If there were a dress code for visitors to the current exhibit in Howard Community College's Rouse Company Foundation Gallery, it would stipulate that people must wear blue jeans when going to see Julie van Hemert's "Peopled Jeans." That's because the artist uses blue jean material for her wall-hanging fabric art.
Van Hemert does not significantly alter or transform this material. Instead, she typically clusters a few pants legs together in order to suggest that several close friends are, er, hanging out together. Bits of white cloth are placed atop the pants legs to suggest human heads, but otherwise it's the blue jean material itself that prompts you to see people here.
The artist explores various stylistic and sociological variations in these human gatherings. In "Having Your Back Jeans," for instance, four women are seen from the back. The assorted shades of blue deployed for each woman amounts to giving her a distinct personality.
One thing the show's figures have in common, though, is that they're out to have a good time. In "April Blue," three svelte blue jean-defined figures are set against a paler blue, diamond-print background. The women's lively hair and the application of a few sequins are among the festive flourishes. "Stepping Out Jeans" has three figures who seem equally primed for a night out on the town.
It's significant that the artist often relies on jean material that is striped or otherwise patterned, because these fashionable lines reinforce a party mood. Examples include the six figures in "Starred and Striped Jeans."
And the artist goes all out in "Buttoned and Beaded Jeans," whose four figures are made from patterned red, yellow and green material. Colorful buttons and beads have been applied to their hair; and this cloth construction has a vertically striped yellow-and-blue background.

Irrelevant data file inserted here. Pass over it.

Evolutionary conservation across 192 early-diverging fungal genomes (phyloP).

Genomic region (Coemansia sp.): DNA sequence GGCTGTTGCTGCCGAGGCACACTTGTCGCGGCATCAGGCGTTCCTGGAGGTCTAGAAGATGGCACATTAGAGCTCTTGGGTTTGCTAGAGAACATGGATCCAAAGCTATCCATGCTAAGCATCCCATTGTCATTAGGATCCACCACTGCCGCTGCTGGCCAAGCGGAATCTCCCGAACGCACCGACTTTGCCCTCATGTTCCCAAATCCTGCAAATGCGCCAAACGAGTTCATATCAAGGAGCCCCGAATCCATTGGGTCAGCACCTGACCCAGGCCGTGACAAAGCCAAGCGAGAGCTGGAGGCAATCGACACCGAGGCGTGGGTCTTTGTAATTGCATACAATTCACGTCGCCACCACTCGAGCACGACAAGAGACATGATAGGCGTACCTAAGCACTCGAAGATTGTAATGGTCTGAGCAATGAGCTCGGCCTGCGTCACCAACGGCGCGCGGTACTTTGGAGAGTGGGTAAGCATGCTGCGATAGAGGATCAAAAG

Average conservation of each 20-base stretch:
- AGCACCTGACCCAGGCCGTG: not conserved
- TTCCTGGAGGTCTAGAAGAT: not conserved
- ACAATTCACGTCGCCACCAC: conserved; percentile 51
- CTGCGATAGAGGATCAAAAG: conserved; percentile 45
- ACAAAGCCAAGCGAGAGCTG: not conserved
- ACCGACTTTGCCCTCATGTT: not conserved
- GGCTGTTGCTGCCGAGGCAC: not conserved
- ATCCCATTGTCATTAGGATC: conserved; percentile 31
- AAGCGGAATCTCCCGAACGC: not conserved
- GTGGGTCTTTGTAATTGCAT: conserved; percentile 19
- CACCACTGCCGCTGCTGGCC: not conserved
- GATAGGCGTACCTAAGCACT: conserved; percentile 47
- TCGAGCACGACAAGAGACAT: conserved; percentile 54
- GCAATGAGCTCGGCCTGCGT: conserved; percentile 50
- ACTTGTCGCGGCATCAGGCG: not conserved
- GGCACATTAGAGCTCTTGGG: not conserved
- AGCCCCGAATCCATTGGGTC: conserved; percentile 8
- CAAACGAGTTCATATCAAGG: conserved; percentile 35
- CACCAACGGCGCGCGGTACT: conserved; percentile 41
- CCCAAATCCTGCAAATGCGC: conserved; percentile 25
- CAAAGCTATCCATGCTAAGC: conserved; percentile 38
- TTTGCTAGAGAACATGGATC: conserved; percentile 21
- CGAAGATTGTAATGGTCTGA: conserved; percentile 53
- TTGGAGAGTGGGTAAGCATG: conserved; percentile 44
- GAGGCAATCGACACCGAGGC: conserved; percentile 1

Besides the upright figures that occupy most of the exhibit, there are some constructions that are more environmental in nature.
In "Jeaned Beach," horizontally arranged blue jean legs evoke the seashore thanks to the frayed fabric resembling the surf. Also, cloth figures made out of brown, red and green material are shown resting on the beach and swimming in the surf.
And "Fans-ed In Jeans," which covers a lot of gallery wall space, features two rows of side-profile figures toppd by additional figures that are arranged in such a way that they resemble the People Tree sculpture on Columbia's downtown lakefront.
A second exhibit in the Art Department Gallery, "Dreams of Trees," features paintings and poetry by Shelley Lowell. Typified by works such as "River of Dreams," these paintings are surreal landscapes in which monochromatic expanses of paint are deployed to conjure up dreamy bodies of water and seemingly endless plains only broken by a tree trunk or two; and the artist's accompanying poems are the literary equivalent of what you're looking at.
Your eyes are encouraged to go back and forth between the paintings and the poems. In the painting "Flying," the celestial imagery prompts thoughts about travel to the stars. The accompanying poem includes the lines: "I was flying/ high in the sky/ swirling amongst clouds/ sliding down rainbows/ playing with stars/ visiting distant galaxies/ exploring other dimensions."